Know the Signs of Domestic Violence and How to Protect Yourself



What causes more injuries to women than car accidents, muggings, and rapes put together? The answer is domestic violence. Unfortunately, many victims of domestic violence don’t recognize the abuse until it’s too late. Abusers often start with small, subtle offenses, and their victims don’t notice as the violence slowly gets worse. Here are four signs of domestic abuse you should know and how to protect yourself.

Physical Abuse

The most obvious sign of domestic violence is physical abuse, but it doesn’t always take the shape of punches and slaps. Physical abuse often starts out with little aggression like a shove or a kick under the table. Persisting with unwanted tickling, teasing or touching is another a form of physical abuse. Forced or coerced sexual acts are also physical abuse. Basically, if your boundaries aren’t being respected, then you can’t have a healthy relationship until that is fixed.

Emotional Abuse

Abuse doesn’t have to be physical to hurt. Emotional abuse is a particularly insidious form of domestic violence that takes the form of harsh words, cutting down the victim’s self-esteem and yelling or screaming. One type of emotional abuse called gaslighting makes the victim question their own perception of reality and can leave lasting psychological scars.

Once again, even when this appears minor, lying and gaslighting show a lack of respect from your partner and cannot foster a healthy relationship without counseling. If your partner is unwilling to fix this problem or even acknowledge it, as is often the case, then there’s nothing left but to end the relationship.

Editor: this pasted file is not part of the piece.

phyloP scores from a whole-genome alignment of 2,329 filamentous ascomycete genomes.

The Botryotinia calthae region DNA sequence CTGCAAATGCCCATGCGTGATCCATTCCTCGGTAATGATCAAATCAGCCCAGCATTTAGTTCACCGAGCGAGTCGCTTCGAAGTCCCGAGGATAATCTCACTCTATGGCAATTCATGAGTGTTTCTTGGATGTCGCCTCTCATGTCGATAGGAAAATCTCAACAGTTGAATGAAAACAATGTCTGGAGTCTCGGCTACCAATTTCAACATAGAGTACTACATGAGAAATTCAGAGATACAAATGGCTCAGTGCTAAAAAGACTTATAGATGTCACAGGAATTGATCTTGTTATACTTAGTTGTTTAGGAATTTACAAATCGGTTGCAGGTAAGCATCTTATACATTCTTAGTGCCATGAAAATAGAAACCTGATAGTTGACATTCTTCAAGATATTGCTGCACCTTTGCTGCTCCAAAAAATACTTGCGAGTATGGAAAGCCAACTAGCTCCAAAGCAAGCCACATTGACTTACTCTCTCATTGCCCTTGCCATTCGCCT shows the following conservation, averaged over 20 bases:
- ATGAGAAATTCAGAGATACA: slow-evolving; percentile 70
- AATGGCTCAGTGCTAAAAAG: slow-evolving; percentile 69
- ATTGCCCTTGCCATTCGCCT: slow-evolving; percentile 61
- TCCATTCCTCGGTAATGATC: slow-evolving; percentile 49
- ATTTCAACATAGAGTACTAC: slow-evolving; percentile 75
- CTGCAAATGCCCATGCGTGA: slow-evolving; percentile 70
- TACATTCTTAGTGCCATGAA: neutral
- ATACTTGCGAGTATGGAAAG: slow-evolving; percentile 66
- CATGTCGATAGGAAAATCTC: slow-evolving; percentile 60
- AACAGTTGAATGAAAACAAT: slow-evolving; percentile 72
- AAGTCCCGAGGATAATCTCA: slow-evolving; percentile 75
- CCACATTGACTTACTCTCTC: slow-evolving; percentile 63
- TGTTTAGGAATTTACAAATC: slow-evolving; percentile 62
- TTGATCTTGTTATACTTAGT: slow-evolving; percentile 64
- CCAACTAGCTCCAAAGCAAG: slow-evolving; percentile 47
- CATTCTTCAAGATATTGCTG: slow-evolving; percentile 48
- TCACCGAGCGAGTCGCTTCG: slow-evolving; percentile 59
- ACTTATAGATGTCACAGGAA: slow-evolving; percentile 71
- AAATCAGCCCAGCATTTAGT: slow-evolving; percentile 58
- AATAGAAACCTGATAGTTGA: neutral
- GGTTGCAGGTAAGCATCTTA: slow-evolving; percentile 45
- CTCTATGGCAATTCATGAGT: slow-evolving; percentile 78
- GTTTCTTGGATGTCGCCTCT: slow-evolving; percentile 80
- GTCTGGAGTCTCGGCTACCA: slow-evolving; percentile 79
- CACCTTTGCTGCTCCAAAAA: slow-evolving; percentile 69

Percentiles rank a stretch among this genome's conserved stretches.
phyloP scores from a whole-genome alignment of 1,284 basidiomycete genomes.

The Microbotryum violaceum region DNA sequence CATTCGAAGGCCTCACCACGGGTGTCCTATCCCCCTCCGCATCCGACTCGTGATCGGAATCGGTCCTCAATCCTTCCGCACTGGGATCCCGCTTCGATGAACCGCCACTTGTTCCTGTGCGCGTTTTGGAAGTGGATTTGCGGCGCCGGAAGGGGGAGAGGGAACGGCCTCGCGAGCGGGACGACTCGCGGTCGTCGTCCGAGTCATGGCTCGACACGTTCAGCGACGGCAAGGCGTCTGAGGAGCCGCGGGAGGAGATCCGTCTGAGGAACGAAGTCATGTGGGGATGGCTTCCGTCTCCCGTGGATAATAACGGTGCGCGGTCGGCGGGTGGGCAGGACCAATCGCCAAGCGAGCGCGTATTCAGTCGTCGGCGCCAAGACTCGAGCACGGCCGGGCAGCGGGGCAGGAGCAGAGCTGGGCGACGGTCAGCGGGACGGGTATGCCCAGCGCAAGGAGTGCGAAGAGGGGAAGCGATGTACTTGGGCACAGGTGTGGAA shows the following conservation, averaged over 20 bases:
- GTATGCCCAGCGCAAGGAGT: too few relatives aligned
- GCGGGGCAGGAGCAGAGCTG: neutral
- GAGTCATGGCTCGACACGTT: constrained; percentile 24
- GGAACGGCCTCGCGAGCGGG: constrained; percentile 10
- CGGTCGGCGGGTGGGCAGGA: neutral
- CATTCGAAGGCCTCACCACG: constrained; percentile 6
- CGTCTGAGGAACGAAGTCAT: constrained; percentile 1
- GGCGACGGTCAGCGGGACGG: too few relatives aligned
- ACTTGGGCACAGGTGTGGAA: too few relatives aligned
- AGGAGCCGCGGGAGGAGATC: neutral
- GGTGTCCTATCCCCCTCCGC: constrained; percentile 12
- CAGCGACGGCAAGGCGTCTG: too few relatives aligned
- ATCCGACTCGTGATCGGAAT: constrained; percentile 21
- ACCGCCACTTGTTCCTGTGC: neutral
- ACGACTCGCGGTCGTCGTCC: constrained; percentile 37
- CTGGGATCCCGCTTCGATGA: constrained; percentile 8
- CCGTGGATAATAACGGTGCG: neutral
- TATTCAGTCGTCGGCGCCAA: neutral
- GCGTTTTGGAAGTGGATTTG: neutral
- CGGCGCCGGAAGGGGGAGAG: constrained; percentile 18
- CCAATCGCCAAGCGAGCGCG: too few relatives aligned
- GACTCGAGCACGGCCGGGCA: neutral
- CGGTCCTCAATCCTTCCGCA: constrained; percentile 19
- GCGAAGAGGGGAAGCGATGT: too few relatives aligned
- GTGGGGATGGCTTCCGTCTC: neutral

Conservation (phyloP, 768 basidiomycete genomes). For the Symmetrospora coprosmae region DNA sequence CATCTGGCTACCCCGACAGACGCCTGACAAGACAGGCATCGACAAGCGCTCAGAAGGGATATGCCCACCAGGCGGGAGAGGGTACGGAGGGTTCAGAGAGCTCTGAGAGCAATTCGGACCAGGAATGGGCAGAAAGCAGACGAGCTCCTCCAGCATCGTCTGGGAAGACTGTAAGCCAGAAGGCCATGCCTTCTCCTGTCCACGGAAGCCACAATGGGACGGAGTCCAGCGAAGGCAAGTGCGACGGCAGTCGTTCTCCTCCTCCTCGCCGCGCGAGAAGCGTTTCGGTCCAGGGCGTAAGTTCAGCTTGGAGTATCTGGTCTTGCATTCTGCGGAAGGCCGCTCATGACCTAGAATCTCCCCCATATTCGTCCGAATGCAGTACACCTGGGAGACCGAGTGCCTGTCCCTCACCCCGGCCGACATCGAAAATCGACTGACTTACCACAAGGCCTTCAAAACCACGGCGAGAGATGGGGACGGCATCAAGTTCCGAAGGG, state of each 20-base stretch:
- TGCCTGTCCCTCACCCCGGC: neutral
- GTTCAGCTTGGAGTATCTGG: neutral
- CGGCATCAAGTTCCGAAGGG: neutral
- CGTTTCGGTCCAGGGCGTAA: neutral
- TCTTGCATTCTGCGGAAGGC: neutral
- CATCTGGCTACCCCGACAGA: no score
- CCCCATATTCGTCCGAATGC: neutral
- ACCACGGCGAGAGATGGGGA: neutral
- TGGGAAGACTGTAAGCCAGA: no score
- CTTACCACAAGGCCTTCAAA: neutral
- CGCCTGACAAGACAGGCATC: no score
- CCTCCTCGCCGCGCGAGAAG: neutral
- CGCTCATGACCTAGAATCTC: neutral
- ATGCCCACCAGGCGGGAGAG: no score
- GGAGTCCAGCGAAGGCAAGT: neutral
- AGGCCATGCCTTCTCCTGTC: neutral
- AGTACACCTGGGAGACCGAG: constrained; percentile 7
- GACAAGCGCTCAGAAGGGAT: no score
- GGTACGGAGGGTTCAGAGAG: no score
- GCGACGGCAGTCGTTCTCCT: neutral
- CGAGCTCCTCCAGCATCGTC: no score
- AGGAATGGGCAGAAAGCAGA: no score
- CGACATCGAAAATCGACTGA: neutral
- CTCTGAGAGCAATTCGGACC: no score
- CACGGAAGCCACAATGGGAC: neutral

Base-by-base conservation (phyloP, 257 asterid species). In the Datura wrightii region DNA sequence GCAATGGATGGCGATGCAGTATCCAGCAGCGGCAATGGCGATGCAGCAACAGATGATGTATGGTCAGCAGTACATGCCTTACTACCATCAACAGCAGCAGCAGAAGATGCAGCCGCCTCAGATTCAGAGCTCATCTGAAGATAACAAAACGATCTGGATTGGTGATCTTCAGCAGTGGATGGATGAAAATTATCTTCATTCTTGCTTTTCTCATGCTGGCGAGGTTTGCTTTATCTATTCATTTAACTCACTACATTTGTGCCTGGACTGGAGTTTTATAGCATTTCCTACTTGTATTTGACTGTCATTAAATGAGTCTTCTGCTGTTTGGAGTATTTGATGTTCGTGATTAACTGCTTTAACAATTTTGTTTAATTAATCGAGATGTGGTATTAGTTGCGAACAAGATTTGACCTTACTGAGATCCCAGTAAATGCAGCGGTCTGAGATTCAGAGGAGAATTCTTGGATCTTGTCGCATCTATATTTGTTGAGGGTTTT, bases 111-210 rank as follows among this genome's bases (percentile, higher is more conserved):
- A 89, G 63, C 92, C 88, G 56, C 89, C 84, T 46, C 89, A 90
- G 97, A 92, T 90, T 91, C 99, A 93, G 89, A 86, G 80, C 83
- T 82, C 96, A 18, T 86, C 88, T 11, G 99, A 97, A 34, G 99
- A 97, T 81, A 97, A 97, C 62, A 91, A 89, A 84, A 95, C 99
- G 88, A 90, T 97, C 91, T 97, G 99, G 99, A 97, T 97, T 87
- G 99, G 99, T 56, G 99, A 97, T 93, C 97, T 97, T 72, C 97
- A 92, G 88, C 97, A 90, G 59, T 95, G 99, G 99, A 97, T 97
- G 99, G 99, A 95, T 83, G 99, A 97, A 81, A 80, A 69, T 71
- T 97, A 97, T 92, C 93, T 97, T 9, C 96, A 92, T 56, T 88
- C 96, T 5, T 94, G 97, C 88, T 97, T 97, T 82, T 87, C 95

Controlling Behavior

Does your partner constantly check your phone and email, quiz you down when you come home or try to keep tabs on you at all times? Controlling behavior is a subtle sign of domestic abuse that is very mentally damaging for victims.

Controlling abusers sometimes resort to violence to keep their victims from leaving, which can escalate into a dangerous situation. If an abusive partner tries to prevent you from leaving, contact the police to escort you to a safe place and consult a domestic violence attorney for help with getting a restraining order and retrieving your property from the home.

Social Isolation

It’s harder to abuse someone who has friends and family to talk to, which is why abusers often socially isolate their victims. In fact, many abusers push away social contacts as the first step before they begin emotionally and physically abusing the victim.

Victims who are being isolated can find help by talking to their doctor in private or by calling a hotline when their abuser is out of earshot. If you can get to a bar or restaurant, many offer help to customers in need with special tactics that let the owner know their customer is in trouble.

Although women are disproportionately affected by domestic violence, don’t forget that men can be victims too. Men are also less likely to report abuse, especially from female partners, out of embarrassment. Whether you’re a man or a woman, don’t be afraid to come forward about domestic violence and get help.


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